Dreiser and the profession of authorship

James L. W. West, III

Research output: Chapter in Book/Report/Conference proceedingChapter

Abstract

In October 1910 Theodore Dreiser decided, for the third time in his life, to make a try at professional authorship. He had already attempted full-time writing twice, once as a newspaper reporter from 1892 to 1895 and a second time as a freelance magazine writer from 1897 to 1900. Both times Dreiser had found it necessary to abandon authorship and move into magazine editing in order to support himself. Now, in the fall of 1910, he meant to try authorship again - this time as a writer of fiction. Dreiser had no immediate reason to change occupations. He was well established as the editor of several large-circulation magazines issued by Butterick Publications and was married, rather conventionally, to a pleasant and affectionate woman. He had recently turned thirty-nine, had money in the bank, and was living in a comfortable flat in New York City. It is true that he had become entangled in an office romance with a woman too young for him, but he could probably have smoothed over that matter and continued to work at Butterick if he had wished to. He could also have left Butterick and sought editorial work elsewhere in the city. Instead he chose to resign from his post and begin writing fiction for a living. From a practical point of view his decision is hard to explain; sitting on his side of the desk, the editor’s side, he must have been reminded frequently of how precarious the lot of the professional author could be. Many of the scribblers with whom he dealt at Butterick were undoubtedly living from hand to mouth, angling for the next writing assignment or book advance, occasionally enjoying fat periods when money arrived but more often subsisting on short funds. Why should Dreiser choose such a life?.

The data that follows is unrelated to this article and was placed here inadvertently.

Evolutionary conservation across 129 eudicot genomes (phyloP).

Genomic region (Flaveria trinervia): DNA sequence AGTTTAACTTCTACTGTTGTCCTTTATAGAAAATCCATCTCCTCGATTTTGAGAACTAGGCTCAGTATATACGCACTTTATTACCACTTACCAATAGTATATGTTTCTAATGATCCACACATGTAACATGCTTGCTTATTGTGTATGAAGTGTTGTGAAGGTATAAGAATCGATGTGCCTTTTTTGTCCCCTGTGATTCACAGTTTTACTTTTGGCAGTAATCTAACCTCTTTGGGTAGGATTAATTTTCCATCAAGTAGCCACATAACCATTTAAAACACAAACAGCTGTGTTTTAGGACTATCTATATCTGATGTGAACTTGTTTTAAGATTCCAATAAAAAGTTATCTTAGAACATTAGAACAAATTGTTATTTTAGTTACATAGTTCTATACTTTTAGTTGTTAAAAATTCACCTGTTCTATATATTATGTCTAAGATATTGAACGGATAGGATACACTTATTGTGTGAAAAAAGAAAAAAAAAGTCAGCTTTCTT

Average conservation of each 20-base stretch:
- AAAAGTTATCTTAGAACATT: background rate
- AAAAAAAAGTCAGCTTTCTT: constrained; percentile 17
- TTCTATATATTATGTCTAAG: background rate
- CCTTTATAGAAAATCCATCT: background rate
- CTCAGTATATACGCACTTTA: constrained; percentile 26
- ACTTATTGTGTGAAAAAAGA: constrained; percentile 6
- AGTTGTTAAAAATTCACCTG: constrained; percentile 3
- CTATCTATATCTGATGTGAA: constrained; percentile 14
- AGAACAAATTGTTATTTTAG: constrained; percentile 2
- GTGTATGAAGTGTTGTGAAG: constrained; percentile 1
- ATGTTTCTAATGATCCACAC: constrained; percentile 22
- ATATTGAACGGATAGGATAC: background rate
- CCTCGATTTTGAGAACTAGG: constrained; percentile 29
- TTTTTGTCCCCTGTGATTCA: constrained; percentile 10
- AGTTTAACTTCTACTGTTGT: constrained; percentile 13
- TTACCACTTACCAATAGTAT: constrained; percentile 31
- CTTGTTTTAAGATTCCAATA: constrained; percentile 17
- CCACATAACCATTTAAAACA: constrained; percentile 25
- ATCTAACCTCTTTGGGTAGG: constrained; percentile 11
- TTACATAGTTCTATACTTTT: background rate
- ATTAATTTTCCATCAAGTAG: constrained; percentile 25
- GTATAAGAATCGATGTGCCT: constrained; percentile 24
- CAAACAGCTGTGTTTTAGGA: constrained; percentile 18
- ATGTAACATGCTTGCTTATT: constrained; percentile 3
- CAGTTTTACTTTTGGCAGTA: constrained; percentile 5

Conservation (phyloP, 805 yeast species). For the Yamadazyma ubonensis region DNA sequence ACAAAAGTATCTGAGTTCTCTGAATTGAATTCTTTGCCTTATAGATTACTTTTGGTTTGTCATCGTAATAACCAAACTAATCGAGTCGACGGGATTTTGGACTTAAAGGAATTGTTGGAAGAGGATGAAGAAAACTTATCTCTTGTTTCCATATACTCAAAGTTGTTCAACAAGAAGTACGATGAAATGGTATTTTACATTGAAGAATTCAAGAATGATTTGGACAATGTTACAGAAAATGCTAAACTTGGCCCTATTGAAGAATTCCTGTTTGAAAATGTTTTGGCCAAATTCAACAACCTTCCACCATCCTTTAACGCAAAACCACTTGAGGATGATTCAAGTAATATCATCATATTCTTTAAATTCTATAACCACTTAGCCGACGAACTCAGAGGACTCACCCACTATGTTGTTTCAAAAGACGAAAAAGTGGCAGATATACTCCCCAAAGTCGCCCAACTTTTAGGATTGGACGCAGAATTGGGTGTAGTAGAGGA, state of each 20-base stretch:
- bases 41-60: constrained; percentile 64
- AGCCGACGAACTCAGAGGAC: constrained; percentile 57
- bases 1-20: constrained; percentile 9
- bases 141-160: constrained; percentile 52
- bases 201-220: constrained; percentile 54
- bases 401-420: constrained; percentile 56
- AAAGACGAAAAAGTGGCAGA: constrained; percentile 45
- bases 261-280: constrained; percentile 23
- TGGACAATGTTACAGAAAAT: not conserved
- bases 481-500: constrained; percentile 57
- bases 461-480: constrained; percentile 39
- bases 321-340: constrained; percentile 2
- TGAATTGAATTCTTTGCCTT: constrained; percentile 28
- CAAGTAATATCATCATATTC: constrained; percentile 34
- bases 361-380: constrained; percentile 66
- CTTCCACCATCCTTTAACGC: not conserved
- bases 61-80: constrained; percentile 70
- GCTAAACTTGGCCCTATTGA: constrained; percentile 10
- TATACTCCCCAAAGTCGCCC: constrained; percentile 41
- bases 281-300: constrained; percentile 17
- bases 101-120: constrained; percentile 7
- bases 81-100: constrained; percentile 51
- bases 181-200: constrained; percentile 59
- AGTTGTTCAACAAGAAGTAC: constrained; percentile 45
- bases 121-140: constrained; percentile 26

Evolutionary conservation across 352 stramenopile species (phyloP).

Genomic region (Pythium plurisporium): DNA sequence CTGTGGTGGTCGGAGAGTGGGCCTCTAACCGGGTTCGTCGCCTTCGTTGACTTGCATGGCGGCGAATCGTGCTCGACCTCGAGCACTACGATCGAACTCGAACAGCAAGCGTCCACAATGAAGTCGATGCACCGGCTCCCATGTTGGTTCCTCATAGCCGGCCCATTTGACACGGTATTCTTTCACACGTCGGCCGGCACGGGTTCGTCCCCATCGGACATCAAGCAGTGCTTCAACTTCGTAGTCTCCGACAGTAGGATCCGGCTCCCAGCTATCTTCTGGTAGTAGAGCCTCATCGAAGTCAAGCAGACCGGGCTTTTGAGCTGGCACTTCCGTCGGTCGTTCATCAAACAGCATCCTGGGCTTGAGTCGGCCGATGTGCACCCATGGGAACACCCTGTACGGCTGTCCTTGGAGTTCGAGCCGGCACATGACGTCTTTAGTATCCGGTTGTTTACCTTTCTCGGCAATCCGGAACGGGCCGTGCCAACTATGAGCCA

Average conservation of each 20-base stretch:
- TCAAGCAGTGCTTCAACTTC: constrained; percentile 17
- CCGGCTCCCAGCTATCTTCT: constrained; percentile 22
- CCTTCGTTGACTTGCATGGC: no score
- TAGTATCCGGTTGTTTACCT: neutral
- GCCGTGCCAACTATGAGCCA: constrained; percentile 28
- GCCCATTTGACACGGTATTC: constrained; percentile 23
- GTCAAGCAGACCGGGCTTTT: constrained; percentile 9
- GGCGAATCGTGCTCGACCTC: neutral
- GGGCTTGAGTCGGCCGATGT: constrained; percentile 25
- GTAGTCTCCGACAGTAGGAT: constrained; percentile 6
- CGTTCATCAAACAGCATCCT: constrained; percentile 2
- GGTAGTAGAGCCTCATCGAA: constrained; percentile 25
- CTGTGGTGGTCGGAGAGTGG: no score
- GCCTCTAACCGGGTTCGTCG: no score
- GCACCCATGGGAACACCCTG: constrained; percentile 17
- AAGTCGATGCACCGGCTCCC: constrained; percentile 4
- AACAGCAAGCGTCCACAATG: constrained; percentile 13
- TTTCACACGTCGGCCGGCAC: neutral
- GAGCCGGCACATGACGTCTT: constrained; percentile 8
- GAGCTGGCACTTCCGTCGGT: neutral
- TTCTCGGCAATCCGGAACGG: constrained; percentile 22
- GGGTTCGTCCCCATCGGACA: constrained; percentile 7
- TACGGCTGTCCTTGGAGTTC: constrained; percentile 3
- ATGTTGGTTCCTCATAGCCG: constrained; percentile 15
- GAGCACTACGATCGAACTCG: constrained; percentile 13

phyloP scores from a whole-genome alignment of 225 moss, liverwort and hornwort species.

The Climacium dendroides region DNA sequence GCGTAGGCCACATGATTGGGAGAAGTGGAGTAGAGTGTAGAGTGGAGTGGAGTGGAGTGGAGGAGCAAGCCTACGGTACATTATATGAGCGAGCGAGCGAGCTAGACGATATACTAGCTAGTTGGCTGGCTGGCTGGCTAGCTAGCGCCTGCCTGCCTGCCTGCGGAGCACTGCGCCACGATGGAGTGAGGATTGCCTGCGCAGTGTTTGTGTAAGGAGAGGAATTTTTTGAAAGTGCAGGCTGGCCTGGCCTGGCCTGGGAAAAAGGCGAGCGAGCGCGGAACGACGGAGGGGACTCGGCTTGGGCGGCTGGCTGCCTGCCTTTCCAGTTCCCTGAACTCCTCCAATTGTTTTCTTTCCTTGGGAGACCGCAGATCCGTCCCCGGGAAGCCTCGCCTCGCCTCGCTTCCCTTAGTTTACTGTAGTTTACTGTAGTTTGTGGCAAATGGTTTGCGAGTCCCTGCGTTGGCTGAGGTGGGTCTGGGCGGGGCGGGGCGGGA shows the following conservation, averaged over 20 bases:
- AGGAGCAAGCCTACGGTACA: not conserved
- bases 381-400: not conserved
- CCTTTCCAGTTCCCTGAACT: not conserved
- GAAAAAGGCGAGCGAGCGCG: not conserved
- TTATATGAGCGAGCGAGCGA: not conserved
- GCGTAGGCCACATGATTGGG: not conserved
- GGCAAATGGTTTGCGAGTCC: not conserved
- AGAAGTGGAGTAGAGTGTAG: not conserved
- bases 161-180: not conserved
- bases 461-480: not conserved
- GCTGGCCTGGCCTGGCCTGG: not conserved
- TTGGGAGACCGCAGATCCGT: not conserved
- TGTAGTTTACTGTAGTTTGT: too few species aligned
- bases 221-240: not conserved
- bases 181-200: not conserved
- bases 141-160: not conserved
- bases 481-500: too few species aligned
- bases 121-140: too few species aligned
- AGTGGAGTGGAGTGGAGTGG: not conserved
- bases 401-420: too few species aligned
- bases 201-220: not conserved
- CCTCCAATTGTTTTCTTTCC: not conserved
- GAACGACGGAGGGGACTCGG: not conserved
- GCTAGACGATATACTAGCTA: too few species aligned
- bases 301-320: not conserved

Original languageEnglish (US)
Title of host publicationThe Cambridge Companion to Theodore Dreiser
PublisherCambridge University Press
Pages15-29
Number of pages15
ISBN (Electronic)9781139001014
ISBN (Print)052181555x, 9780521815550
DOIs
StatePublished - Jan 1 2004

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Authorship
Fiction
Writer
Romance
Assignment
Editing
Fat

All Science Journal Classification (ASJC) codes

  • Arts and Humanities(all)

Cite this

West, III, J. L. W. (2004). Dreiser and the profession of authorship. In The Cambridge Companion to Theodore Dreiser (pp. 15-29). Cambridge University Press. https://doi.org/10.1017/CCOL052181555X.002
West, III, James L. W. / Dreiser and the profession of authorship. The Cambridge Companion to Theodore Dreiser. Cambridge University Press, 2004. pp. 15-29
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West, III, JLW 2004, Dreiser and the profession of authorship. in The Cambridge Companion to Theodore Dreiser. Cambridge University Press, pp. 15-29. https://doi.org/10.1017/CCOL052181555X.002

Dreiser and the profession of authorship. / West, III, James L. W.

The Cambridge Companion to Theodore Dreiser. Cambridge University Press, 2004. p. 15-29.

Research output: Chapter in Book/Report/Conference proceedingChapter

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West, III JLW. Dreiser and the profession of authorship. In The Cambridge Companion to Theodore Dreiser. Cambridge University Press. 2004. p. 15-29 https://doi.org/10.1017/CCOL052181555X.002